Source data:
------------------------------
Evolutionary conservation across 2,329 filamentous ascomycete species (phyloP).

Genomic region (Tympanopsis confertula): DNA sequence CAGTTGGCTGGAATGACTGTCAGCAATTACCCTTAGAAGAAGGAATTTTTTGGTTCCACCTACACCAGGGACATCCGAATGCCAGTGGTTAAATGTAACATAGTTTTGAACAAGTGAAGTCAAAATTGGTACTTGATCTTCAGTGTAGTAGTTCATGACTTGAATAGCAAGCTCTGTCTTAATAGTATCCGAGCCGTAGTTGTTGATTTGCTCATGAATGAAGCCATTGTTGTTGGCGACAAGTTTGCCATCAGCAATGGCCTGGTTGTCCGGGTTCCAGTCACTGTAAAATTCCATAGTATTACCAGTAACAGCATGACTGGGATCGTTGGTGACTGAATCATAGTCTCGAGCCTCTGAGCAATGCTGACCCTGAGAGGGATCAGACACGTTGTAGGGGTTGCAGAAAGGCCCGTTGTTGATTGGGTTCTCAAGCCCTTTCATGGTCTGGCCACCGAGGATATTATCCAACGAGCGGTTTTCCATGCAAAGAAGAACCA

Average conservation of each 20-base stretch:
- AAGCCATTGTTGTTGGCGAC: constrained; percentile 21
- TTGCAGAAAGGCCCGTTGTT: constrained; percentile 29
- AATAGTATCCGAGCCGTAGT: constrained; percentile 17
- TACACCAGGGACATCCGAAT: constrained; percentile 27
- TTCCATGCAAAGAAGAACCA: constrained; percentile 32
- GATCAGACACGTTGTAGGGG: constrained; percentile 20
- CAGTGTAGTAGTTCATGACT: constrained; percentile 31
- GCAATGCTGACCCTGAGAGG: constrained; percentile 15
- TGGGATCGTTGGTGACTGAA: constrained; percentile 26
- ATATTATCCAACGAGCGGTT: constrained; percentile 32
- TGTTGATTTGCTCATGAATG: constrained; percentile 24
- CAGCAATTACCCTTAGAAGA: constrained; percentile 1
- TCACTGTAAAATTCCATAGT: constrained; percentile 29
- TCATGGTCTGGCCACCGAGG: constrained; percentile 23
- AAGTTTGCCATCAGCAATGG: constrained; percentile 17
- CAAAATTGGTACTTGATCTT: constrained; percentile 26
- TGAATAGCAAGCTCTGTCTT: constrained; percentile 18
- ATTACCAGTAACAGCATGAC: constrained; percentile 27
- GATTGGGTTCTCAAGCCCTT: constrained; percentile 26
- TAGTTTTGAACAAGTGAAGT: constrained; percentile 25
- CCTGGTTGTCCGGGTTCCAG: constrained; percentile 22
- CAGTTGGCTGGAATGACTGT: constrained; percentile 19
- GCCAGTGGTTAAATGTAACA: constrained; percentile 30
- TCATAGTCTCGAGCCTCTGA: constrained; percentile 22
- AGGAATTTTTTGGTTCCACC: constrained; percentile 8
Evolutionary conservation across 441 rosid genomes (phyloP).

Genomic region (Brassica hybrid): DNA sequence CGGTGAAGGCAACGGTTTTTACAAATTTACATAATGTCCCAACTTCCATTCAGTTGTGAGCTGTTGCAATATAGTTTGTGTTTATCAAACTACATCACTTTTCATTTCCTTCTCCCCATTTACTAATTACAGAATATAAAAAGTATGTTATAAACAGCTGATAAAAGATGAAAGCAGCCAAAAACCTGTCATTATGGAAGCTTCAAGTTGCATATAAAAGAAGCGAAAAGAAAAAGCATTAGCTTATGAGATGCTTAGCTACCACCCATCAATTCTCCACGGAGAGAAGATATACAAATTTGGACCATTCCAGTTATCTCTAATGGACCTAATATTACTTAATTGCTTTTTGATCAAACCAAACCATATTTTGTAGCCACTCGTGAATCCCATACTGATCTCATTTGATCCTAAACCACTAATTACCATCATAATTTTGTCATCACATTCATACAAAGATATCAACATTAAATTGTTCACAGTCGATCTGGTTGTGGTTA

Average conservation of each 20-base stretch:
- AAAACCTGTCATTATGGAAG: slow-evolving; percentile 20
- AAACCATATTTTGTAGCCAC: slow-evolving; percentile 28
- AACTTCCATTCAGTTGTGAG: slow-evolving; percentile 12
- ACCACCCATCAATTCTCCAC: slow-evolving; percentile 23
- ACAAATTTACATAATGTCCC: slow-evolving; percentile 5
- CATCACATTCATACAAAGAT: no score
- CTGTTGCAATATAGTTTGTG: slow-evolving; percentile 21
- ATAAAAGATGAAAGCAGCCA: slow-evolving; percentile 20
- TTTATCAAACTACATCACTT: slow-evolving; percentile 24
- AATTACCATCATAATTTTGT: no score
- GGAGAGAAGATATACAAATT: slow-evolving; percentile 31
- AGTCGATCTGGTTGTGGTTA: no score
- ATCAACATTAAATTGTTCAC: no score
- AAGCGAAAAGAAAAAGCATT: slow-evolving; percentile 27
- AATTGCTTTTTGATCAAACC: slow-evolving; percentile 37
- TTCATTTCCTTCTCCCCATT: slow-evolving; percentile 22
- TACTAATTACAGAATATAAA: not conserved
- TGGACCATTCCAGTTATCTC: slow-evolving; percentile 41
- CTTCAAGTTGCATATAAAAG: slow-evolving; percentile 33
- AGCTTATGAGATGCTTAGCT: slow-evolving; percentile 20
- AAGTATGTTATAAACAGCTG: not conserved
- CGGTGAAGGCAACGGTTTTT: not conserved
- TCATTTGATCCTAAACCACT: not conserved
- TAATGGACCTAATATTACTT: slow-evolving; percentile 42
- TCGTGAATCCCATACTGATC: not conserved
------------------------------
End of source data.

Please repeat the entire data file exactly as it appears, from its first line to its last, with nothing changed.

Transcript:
Evolutionary conservation across 2,329 filamentous ascomycete species (phyloP).

Genomic region (Tympanopsis confertula): DNA sequence CAGTTGGCTGGAATGACTGTCAGCAATTACCCTTAGAAGAAGGAATTTTTTGGTTCCACCTACACCAGGGACATCCGAATGCCAGTGGTTAAATGTAACATAGTTTTGAACAAGTGAAGTCAAAATTGGTACTTGATCTTCAGTGTAGTAGTTCATGACTTGAATAGCAAGCTCTGTCTTAATAGTATCCGAGCCGTAGTTGTTGATTTGCTCATGAATGAAGCCATTGTTGTTGGCGACAAGTTTGCCATCAGCAATGGCCTGGTTGTCCGGGTTCCAGTCACTGTAAAATTCCATAGTATTACCAGTAACAGCATGACTGGGATCGTTGGTGACTGAATCATAGTCTCGAGCCTCTGAGCAATGCTGACCCTGAGAGGGATCAGACACGTTGTAGGGGTTGCAGAAAGGCCCGTTGTTGATTGGGTTCTCAAGCCCTTTCATGGTCTGGCCACCGAGGATATTATCCAACGAGCGGTTTTCCATGCAAAGAAGAACCA

Average conservation of each 20-base stretch:
- AAGCCATTGTTGTTGGCGAC: constrained; percentile 21
- TTGCAGAAAGGCCCGTTGTT: constrained; percentile 29
- AATAGTATCCGAGCCGTAGT: constrained; percentile 17
- TACACCAGGGACATCCGAAT: constrained; percentile 27
- TTCCATGCAAAGAAGAACCA: constrained; percentile 32
- GATCAGACACGTTGTAGGGG: constrained; percentile 20
- CAGTGTAGTAGTTCATGACT: constrained; percentile 31
- GCAATGCTGACCCTGAGAGG: constrained; percentile 15
- TGGGATCGTTGGTGACTGAA: constrained; percentile 26
- ATATTATCCAACGAGCGGTT: constrained; percentile 32
- TGTTGATTTGCTCATGAATG: constrained; percentile 24
- CAGCAATTACCCTTAGAAGA: constrained; percentile 1
- TCACTGTAAAATTCCATAGT: constrained; percentile 29
- TCATGGTCTGGCCACCGAGG: constrained; percentile 23
- AAGTTTGCCATCAGCAATGG: constrained; percentile 17
- CAAAATTGGTACTTGATCTT: constrained; percentile 26
- TGAATAGCAAGCTCTGTCTT: constrained; percentile 18
- ATTACCAGTAACAGCATGAC: constrained; percentile 27
- GATTGGGTTCTCAAGCCCTT: constrained; percentile 26
- TAGTTTTGAACAAGTGAAGT: constrained; percentile 25
- CCTGGTTGTCCGGGTTCCAG: constrained; percentile 22
- CAGTTGGCTGGAATGACTGT: constrained; percentile 19
- GCCAGTGGTTAAATGTAACA: constrained; percentile 30
- TCATAGTCTCGAGCCTCTGA: constrained; percentile 22
- AGGAATTTTTTGGTTCCACC: constrained; percentile 8
Evolutionary conservation across 441 rosid genomes (phyloP).

Genomic region (Brassica hybrid): DNA sequence CGGTGAAGGCAACGGTTTTTACAAATTTACATAATGTCCCAACTTCCATTCAGTTGTGAGCTGTTGCAATATAGTTTGTGTTTATCAAACTACATCACTTTTCATTTCCTTCTCCCCATTTACTAATTACAGAATATAAAAAGTATGTTATAAACAGCTGATAAAAGATGAAAGCAGCCAAAAACCTGTCATTATGGAAGCTTCAAGTTGCATATAAAAGAAGCGAAAAGAAAAAGCATTAGCTTATGAGATGCTTAGCTACCACCCATCAATTCTCCACGGAGAGAAGATATACAAATTTGGACCATTCCAGTTATCTCTAATGGACCTAATATTACTTAATTGCTTTTTGATCAAACCAAACCATATTTTGTAGCCACTCGTGAATCCCATACTGATCTCATTTGATCCTAAACCACTAATTACCATCATAATTTTGTCATCACATTCATACAAAGATATCAACATTAAATTGTTCACAGTCGATCTGGTTGTGGTTA

Average conservation of each 20-base stretch:
- AAAACCTGTCATTATGGAAG: slow-evolving; percentile 20
- AAACCATATTTTGTAGCCAC: slow-evolving; percentile 28
- AACTTCCATTCAGTTGTGAG: slow-evolving; percentile 12
- ACCACCCATCAATTCTCCAC: slow-evolving; percentile 23
- ACAAATTTACATAATGTCCC: slow-evolving; percentile 5
- CATCACATTCATACAAAGAT: no score
- CTGTTGCAATATAGTTTGTG: slow-evolving; percentile 21
- ATAAAAGATGAAAGCAGCCA: slow-evolving; percentile 20
- TTTATCAAACTACATCACTT: slow-evolving; percentile 24
- AATTACCATCATAATTTTGT: no score
- GGAGAGAAGATATACAAATT: slow-evolving; percentile 31
- AGTCGATCTGGTTGTGGTTA: no score
- ATCAACATTAAATTGTTCAC: no score
- AAGCGAAAAGAAAAAGCATT: slow-evolving; percentile 27
- AATTGCTTTTTGATCAAACC: slow-evolving; percentile 37
- TTCATTTCCTTCTCCCCATT: slow-evolving; percentile 22
- TACTAATTACAGAATATAAA: not conserved
- TGGACCATTCCAGTTATCTC: slow-evolving; percentile 41
- CTTCAAGTTGCATATAAAAG: slow-evolving; percentile 33
- AGCTTATGAGATGCTTAGCT: slow-evolving; percentile 20
- AAGTATGTTATAAACAGCTG: not conserved
- CGGTGAAGGCAACGGTTTTT: not conserved
- TCATTTGATCCTAAACCACT: not conserved
- TAATGGACCTAATATTACTT: slow-evolving; percentile 42
- TCGTGAATCCCATACTGATC: not conserved